- The Washington Times - Monday, January 24, 2005

PITTSBURGH — Let there be no doubt about the New England Patriots’ dominance of the postseason.

The defending Super Bowl champions raced ahead early and piled it on late in last night’s AFC Championship game at Heinz Field, thumping the Pittsburgh Steelers 41-27 and extending the second-longest unbeaten streak in NFL playoff history to eight games.

Next up is Super Bowl XXXIX in Jacksonville, Fla., where New England (16-2) will shoot for dynasty status in the form of a third championship in four years and a tie with the Green Bay Packers’ record playoff winning streak of nine in a row from 1961 to 1967.

Playing in bitter cold conditions before 65,242, the Patriots established a 21-point halftime lead by picking apart Steelers rookie quarterback Ben Roethlisberger and having their own Montana-esque quarterback, Tom Brady, connect on 60- and 45-yard bombs to wide receiver Deion Branch.

“We have a lot of good players on this team, and they stepped up and played their best in the most important games,” said Patriots coach Bill Belichick, who is tied with Vince Lombardi for the best all-time playoff record (9-1). “It’s a real credit to our players and their ability to play well under pressure.”

Pittsburgh, which won the Oct.31 meeting between the clubs and finished the regular season as only the fourth 15-1 team in NFL history, pulled as close as 11 points in the fourth quarter but couldn’t complete the comeback.

Roethlisberger, who entered with a 15-0 record, became another notch in Belichick’s belt. By stuffing the Steelers’ second-ranked run game and mixing up coverages, the game-planning wizard of a coach coaxed the NFL rookie of the year into two interceptions in the first half and a game-sealing toss into the hands of safety Eugene Wilson with 7:29 remaining.

“We do some things that are different, but it’s not anything exotic,” linebacker Ted Johnson explained. “It’s just basic fronts and coverages, and you try to switch things around a little bit. The big point was to neutralize the run. Their whole offense is based around that.”

The defeat was the Steelers’ fourth in five trips to the AFC title game under coach Bill Cowher. Pittsburgh (16-2) also lost the 2001 championship game to the Patriots and last night couldn’t crawl within single digits in the second half as New England systematically answered each thrust.

Running back Corey Dillon, for example, ran for a 25-yard touchdown when Pittsburgh trimmed the deficit to 14 points shortly after halftime. Then kicker Adam Vinatieri booted a 31-yard field goal after the Patriots’ lead dwindled to 11 points midway through the fourth quarter. And, in the crushing blow moments later, Wilson made a diving pick of an overthrow by Roethlisberger.

“They just outplayed us,” Steelers linebacker Joey Porter said. “That’s the first time that happened all year.”

Roethlisberger picked up where he left off against the New York Jets eight days earlier — in rough shape. His first pick came on the game’s third play, when he overthrew Antwaan Randle El. The ball tipped off Randle El’s hand, bounced off cornerback Asante Samuel and was scooped by Wilson before it could hit the ground. Four plays later, Vinatieri hit a 48-yard field goal.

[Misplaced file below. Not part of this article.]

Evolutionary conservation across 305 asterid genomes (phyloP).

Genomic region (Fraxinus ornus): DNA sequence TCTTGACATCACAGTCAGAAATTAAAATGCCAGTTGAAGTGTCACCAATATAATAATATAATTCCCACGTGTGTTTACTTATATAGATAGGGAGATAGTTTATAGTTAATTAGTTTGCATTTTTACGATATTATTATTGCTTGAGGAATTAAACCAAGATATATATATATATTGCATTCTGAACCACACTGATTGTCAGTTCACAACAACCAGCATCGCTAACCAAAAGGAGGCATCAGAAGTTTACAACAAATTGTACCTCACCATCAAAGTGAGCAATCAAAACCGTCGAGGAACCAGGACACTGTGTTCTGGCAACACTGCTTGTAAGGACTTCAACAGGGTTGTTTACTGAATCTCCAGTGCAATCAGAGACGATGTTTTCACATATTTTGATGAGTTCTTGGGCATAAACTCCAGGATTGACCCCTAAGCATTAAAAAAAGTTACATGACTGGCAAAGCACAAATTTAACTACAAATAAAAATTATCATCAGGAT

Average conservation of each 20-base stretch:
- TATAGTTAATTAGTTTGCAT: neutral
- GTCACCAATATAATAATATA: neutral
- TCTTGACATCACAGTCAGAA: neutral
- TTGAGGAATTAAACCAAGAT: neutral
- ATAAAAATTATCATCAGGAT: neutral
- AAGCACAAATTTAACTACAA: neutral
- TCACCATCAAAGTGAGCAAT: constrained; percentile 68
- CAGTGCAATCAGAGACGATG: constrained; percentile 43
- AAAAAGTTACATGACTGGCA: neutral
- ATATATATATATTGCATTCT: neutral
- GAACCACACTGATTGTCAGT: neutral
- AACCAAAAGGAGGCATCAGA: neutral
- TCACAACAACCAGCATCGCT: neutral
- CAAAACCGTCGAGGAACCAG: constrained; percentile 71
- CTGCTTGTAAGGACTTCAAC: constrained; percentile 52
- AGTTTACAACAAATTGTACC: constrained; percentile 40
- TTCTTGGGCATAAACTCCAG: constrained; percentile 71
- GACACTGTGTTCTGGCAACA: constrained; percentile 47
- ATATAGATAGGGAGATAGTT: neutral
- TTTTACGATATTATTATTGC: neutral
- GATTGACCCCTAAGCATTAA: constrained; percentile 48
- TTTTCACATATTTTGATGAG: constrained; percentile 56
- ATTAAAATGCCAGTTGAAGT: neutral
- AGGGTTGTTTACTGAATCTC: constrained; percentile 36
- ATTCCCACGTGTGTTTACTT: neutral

That was the way New England’s defense, overshadowed by the Steelers’ top-ranked unit in the days leading up to the game, played pretty much all night. Pittsburgh, for instance, advanced into Patriots territory on its next possession but was stonewalled on fourth down. Running back Jerome Bettis needed just a foot and a half but couldn’t find a seam.

Johnson received credit from teammates for standing Bettis up, but he couldn’t confirm making the play. What he did know was this: “That was a huge tone-setter.”

Particularly because Branch followed with the first of his two big catches. This one went 60 yards for a touchdown when Branch got a step on cornerback Ike Taylor, and Brady threw a strike. The availability of Branch and Dillon, who both missed the Oct.31 meeting, clearly was huge for New England.

Pittsburgh’s defense played tough on the Patriots’ next two possessions, but Branch broke through again with eight minutes left in the half. This reception was even more impressive; Branch held on to a 45-yard pass despite a huge hit from safety Troy Polamalu. Two plays later the Patriots went ahead 17-3 on a quick screen to David Givens.

Pittsburgh briefly flashed the potential to keep it close. Roethlisberger hit a 28-yard pass to Hines Ward and converted a third-and-5 with a 7-yard run. But safety Rodney Harrison stepped in front of a short pass to tight end Jerame Tuman and darted 87 yards for a critical blow to the Steelers.

“That’s a 10- or a 14-point swing,” Brady said. “At that point, we were feeling pretty good about the situation. Anytime a team’s down two or three touchdowns, it’s awfully hard to come back. You need to play perfect football for the rest of the game.”

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